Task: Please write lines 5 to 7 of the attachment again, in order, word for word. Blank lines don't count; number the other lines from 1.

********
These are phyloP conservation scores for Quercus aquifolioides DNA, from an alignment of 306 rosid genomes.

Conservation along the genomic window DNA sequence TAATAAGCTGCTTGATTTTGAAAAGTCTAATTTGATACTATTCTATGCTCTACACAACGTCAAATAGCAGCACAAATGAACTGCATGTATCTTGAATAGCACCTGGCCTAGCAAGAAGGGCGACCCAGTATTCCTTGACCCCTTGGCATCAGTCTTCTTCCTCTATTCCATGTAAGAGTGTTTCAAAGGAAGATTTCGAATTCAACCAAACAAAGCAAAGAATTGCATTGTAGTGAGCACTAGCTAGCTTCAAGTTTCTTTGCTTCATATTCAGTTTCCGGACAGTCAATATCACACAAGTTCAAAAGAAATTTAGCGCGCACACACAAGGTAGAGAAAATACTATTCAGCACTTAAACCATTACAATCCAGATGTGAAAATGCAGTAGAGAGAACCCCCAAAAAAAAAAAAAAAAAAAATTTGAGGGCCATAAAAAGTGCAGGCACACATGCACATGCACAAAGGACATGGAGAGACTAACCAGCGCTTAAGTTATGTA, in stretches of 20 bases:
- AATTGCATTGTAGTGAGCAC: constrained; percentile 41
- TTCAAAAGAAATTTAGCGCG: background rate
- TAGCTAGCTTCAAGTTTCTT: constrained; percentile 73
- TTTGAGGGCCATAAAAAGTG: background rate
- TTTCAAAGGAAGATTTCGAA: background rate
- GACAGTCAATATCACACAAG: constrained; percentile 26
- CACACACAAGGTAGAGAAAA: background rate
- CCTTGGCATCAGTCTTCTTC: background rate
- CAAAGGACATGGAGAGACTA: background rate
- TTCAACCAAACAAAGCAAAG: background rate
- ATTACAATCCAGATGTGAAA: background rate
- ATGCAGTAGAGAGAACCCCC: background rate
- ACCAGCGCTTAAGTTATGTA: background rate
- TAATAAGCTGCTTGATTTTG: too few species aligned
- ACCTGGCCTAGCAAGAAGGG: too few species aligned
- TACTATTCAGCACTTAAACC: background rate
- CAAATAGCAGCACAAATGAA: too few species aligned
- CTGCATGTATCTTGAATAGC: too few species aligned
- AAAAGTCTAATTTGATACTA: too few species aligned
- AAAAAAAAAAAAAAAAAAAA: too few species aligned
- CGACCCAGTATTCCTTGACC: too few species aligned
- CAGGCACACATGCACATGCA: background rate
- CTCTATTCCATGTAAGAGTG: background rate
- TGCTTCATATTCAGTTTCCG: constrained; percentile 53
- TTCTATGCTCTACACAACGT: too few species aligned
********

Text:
- TAGCTAGCTTCAAGTTTCTT: constrained; percentile 73
- TTTGAGGGCCATAAAAAGTG: background rate
- TTTCAAAGGAAGATTTCGAA: background rate